The humble house sparrow topped the rankings for Borders gardens in an RSPB survey.
In total, more than 43,000 people across Scotland, including 1,732 in the Borders, spent an hour counting birds in their gardens over the weekend of January 24 and 25 for the RSPB’s Big Garden Birdwatch.
Overall, more than 632,000 birds were counted in Scotland and, as well as in Borders gardens, house sparrows stayed top of the rankings across the country as a whole, while starlings moved up one place to second and chaffinches moved down a place to third.
Both robins and tree sparrows saw big climbs in the top 20. Robins moved up three places to number six and were Scotland’s most widespread garden bird.
Tree sparrows are now perched at number 16, their highest position for 10 years. Coal tits took the biggest tumble in the top 20, falling from number nine in 2014 to number 13 in 2015.
Keith Morton, species policy officer at RSPB Scotland, said it was great that so many people took part.
“Both house sparrows and starlings, the top two birds in our 2015 results, are red list species, and so your results help us at RSPB Scotland to paint a picture of how they and other birds are faring over winter,” he told us.
Across the UK, this year’s results indicate that the long-term decline of house sparrows appears to have continued to slow, and it is the most commonly spotted bird in the UK.
However, they remain a conservation concern as numbers have dropped by 57 per cent since the first Birdwatch in 1979.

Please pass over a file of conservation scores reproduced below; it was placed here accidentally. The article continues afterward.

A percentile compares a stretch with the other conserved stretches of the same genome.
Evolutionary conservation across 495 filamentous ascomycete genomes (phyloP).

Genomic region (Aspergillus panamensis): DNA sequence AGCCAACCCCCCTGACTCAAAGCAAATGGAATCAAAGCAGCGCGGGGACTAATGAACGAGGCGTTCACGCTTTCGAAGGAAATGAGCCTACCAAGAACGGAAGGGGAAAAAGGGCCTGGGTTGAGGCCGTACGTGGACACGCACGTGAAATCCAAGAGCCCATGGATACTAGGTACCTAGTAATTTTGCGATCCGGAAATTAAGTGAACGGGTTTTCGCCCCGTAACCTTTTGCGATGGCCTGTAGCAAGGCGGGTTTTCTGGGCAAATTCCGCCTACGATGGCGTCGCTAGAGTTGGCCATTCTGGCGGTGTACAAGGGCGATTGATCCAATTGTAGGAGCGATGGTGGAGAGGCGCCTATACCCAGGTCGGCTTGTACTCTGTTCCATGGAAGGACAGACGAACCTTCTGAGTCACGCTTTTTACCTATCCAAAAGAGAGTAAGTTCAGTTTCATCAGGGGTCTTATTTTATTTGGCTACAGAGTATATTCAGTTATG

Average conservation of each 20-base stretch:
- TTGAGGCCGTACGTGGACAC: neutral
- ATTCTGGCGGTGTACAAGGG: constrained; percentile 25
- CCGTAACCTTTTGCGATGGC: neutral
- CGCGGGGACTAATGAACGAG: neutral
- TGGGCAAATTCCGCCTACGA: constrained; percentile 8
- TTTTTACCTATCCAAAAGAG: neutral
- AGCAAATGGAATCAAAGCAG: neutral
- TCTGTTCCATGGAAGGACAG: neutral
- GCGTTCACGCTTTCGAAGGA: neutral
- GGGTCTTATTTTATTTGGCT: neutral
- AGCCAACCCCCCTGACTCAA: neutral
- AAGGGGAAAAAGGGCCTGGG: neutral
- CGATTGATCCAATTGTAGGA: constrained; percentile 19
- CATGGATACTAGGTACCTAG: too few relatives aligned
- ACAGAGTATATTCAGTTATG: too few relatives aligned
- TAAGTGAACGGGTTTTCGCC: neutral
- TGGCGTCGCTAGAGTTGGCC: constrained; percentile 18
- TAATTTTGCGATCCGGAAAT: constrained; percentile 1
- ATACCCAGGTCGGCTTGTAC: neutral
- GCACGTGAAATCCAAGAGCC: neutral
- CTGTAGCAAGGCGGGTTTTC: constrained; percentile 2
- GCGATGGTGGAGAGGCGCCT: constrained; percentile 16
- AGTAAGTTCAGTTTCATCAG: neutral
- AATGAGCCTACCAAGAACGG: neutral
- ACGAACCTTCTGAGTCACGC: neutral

Keith added: “Big Garden Birdwatch helps us understand some of the trends in bird numbers. However, a decline in ranking in one year doesn’t necessarily mean a cause for concern.
“For example, warmer weather overseas might explain why some of our winter visitors aren’t so plentiful in the Birdwatch results this year.
“Gardens are important to our wildlife all the year round. As we move into spring there are lots of ways you can give nature a home, from planting the right trees and shrubs to building a log pile.
“Birds need a reliable source of food, so once they know to find it in your garden they’ll keep coming back.”
For the second year running, participants were also asked to log some of the other wildlife they see in their gardens.
RSPB Scotland asked whether people ever see slow worms and grass snakes in their gardens at any time of year, as well as deer, squirrels, badgers, hedgehogs, frogs and toads, which were all added to the survey last year.
This will help build an overall picture of how important gardens are for giving all types of wildlife a home and this additional information is now being analysed and results will be revealed next month.
To find out how you can give nature a home where you live, visit: rspb.org.uk